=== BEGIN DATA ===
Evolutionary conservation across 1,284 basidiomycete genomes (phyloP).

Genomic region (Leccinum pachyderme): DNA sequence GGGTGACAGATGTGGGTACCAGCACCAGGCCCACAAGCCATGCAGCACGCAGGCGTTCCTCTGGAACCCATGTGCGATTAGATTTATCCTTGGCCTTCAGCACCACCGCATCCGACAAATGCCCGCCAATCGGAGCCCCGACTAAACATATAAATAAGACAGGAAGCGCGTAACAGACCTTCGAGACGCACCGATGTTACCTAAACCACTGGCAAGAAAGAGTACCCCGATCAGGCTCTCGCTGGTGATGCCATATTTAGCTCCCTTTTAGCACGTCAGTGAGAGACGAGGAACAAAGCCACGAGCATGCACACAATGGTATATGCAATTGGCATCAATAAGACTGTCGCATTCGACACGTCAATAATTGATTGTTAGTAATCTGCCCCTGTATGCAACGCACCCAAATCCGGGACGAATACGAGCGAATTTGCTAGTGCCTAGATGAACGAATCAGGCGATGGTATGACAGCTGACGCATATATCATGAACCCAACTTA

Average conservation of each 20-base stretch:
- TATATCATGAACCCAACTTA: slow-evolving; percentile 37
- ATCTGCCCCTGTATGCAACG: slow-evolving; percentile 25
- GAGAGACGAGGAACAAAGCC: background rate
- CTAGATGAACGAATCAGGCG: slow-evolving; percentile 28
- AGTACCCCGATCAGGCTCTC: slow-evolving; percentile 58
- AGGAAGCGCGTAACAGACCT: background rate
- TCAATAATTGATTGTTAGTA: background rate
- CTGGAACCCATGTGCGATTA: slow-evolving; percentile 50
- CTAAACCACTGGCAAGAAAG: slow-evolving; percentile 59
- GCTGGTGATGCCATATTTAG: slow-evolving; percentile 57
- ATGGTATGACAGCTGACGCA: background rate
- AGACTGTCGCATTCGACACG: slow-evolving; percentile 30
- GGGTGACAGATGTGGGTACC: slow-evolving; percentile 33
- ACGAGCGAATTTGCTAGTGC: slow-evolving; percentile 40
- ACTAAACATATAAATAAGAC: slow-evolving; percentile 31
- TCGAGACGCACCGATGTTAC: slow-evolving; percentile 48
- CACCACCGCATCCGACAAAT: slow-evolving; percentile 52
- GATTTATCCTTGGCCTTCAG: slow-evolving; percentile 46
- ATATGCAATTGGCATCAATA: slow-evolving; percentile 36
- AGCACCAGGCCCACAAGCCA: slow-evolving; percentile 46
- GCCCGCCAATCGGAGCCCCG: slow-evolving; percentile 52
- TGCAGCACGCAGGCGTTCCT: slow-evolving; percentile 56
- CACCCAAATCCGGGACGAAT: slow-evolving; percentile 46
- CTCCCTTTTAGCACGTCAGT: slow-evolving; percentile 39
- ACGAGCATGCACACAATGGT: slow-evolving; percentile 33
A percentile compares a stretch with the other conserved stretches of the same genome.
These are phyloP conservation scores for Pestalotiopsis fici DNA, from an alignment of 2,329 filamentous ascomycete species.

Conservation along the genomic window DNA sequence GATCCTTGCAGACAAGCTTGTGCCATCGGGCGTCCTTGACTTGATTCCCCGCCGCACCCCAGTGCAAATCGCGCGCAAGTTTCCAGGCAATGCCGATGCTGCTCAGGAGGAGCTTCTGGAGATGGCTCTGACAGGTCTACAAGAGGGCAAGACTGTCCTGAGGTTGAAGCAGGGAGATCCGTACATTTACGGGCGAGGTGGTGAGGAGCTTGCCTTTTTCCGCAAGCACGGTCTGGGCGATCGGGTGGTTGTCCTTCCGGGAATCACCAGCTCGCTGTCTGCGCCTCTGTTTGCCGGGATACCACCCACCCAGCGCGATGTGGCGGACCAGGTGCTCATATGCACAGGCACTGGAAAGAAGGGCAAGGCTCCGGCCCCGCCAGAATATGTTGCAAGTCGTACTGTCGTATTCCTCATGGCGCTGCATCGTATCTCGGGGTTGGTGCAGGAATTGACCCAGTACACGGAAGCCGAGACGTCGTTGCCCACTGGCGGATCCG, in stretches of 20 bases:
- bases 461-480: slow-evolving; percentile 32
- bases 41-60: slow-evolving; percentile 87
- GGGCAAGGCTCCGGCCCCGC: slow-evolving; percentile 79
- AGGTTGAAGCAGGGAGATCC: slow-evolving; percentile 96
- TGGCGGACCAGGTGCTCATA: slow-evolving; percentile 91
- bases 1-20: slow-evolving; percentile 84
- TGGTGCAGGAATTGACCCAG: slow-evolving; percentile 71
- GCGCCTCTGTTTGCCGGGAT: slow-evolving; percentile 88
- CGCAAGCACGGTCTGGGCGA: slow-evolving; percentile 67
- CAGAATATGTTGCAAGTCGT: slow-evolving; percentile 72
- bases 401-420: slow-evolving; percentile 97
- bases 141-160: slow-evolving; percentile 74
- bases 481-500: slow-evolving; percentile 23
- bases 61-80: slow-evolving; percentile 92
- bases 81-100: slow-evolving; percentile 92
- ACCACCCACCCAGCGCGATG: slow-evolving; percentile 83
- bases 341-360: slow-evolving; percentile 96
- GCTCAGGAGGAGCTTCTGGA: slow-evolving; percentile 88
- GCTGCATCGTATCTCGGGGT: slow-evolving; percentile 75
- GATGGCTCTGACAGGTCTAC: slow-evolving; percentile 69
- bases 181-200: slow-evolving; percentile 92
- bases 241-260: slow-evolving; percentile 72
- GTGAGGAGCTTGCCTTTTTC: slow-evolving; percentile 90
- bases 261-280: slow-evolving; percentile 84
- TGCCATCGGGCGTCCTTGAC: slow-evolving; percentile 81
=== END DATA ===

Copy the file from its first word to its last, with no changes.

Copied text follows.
Evolutionary conservation across 1,284 basidiomycete genomes (phyloP).

Genomic region (Leccinum pachyderme): DNA sequence GGGTGACAGATGTGGGTACCAGCACCAGGCCCACAAGCCATGCAGCACGCAGGCGTTCCTCTGGAACCCATGTGCGATTAGATTTATCCTTGGCCTTCAGCACCACCGCATCCGACAAATGCCCGCCAATCGGAGCCCCGACTAAACATATAAATAAGACAGGAAGCGCGTAACAGACCTTCGAGACGCACCGATGTTACCTAAACCACTGGCAAGAAAGAGTACCCCGATCAGGCTCTCGCTGGTGATGCCATATTTAGCTCCCTTTTAGCACGTCAGTGAGAGACGAGGAACAAAGCCACGAGCATGCACACAATGGTATATGCAATTGGCATCAATAAGACTGTCGCATTCGACACGTCAATAATTGATTGTTAGTAATCTGCCCCTGTATGCAACGCACCCAAATCCGGGACGAATACGAGCGAATTTGCTAGTGCCTAGATGAACGAATCAGGCGATGGTATGACAGCTGACGCATATATCATGAACCCAACTTA

Average conservation of each 20-base stretch:
- TATATCATGAACCCAACTTA: slow-evolving; percentile 37
- ATCTGCCCCTGTATGCAACG: slow-evolving; percentile 25
- GAGAGACGAGGAACAAAGCC: background rate
- CTAGATGAACGAATCAGGCG: slow-evolving; percentile 28
- AGTACCCCGATCAGGCTCTC: slow-evolving; percentile 58
- AGGAAGCGCGTAACAGACCT: background rate
- TCAATAATTGATTGTTAGTA: background rate
- CTGGAACCCATGTGCGATTA: slow-evolving; percentile 50
- CTAAACCACTGGCAAGAAAG: slow-evolving; percentile 59
- GCTGGTGATGCCATATTTAG: slow-evolving; percentile 57
- ATGGTATGACAGCTGACGCA: background rate
- AGACTGTCGCATTCGACACG: slow-evolving; percentile 30
- GGGTGACAGATGTGGGTACC: slow-evolving; percentile 33
- ACGAGCGAATTTGCTAGTGC: slow-evolving; percentile 40
- ACTAAACATATAAATAAGAC: slow-evolving; percentile 31
- TCGAGACGCACCGATGTTAC: slow-evolving; percentile 48
- CACCACCGCATCCGACAAAT: slow-evolving; percentile 52
- GATTTATCCTTGGCCTTCAG: slow-evolving; percentile 46
- ATATGCAATTGGCATCAATA: slow-evolving; percentile 36
- AGCACCAGGCCCACAAGCCA: slow-evolving; percentile 46
- GCCCGCCAATCGGAGCCCCG: slow-evolving; percentile 52
- TGCAGCACGCAGGCGTTCCT: slow-evolving; percentile 56
- CACCCAAATCCGGGACGAAT: slow-evolving; percentile 46
- CTCCCTTTTAGCACGTCAGT: slow-evolving; percentile 39
- ACGAGCATGCACACAATGGT: slow-evolving; percentile 33
A percentile compares a stretch with the other conserved stretches of the same genome.
These are phyloP conservation scores for Pestalotiopsis fici DNA, from an alignment of 2,329 filamentous ascomycete species.

Conservation along the genomic window DNA sequence GATCCTTGCAGACAAGCTTGTGCCATCGGGCGTCCTTGACTTGATTCCCCGCCGCACCCCAGTGCAAATCGCGCGCAAGTTTCCAGGCAATGCCGATGCTGCTCAGGAGGAGCTTCTGGAGATGGCTCTGACAGGTCTACAAGAGGGCAAGACTGTCCTGAGGTTGAAGCAGGGAGATCCGTACATTTACGGGCGAGGTGGTGAGGAGCTTGCCTTTTTCCGCAAGCACGGTCTGGGCGATCGGGTGGTTGTCCTTCCGGGAATCACCAGCTCGCTGTCTGCGCCTCTGTTTGCCGGGATACCACCCACCCAGCGCGATGTGGCGGACCAGGTGCTCATATGCACAGGCACTGGAAAGAAGGGCAAGGCTCCGGCCCCGCCAGAATATGTTGCAAGTCGTACTGTCGTATTCCTCATGGCGCTGCATCGTATCTCGGGGTTGGTGCAGGAATTGACCCAGTACACGGAAGCCGAGACGTCGTTGCCCACTGGCGGATCCG, in stretches of 20 bases:
- bases 461-480: slow-evolving; percentile 32
- bases 41-60: slow-evolving; percentile 87
- GGGCAAGGCTCCGGCCCCGC: slow-evolving; percentile 79
- AGGTTGAAGCAGGGAGATCC: slow-evolving; percentile 96
- TGGCGGACCAGGTGCTCATA: slow-evolving; percentile 91
- bases 1-20: slow-evolving; percentile 84
- TGGTGCAGGAATTGACCCAG: slow-evolving; percentile 71
- GCGCCTCTGTTTGCCGGGAT: slow-evolving; percentile 88
- CGCAAGCACGGTCTGGGCGA: slow-evolving; percentile 67
- CAGAATATGTTGCAAGTCGT: slow-evolving; percentile 72
- bases 401-420: slow-evolving; percentile 97
- bases 141-160: slow-evolving; percentile 74
- bases 481-500: slow-evolving; percentile 23
- bases 61-80: slow-evolving; percentile 92
- bases 81-100: slow-evolving; percentile 92
- ACCACCCACCCAGCGCGATG: slow-evolving; percentile 83
- bases 341-360: slow-evolving; percentile 96
- GCTCAGGAGGAGCTTCTGGA: slow-evolving; percentile 88
- GCTGCATCGTATCTCGGGGT: slow-evolving; percentile 75
- GATGGCTCTGACAGGTCTAC: slow-evolving; percentile 69
- bases 181-200: slow-evolving; percentile 92
- bases 241-260: slow-evolving; percentile 72
- GTGAGGAGCTTGCCTTTTTC: slow-evolving; percentile 90
- bases 261-280: slow-evolving; percentile 84
- TGCCATCGGGCGTCCTTGAC: slow-evolving; percentile 81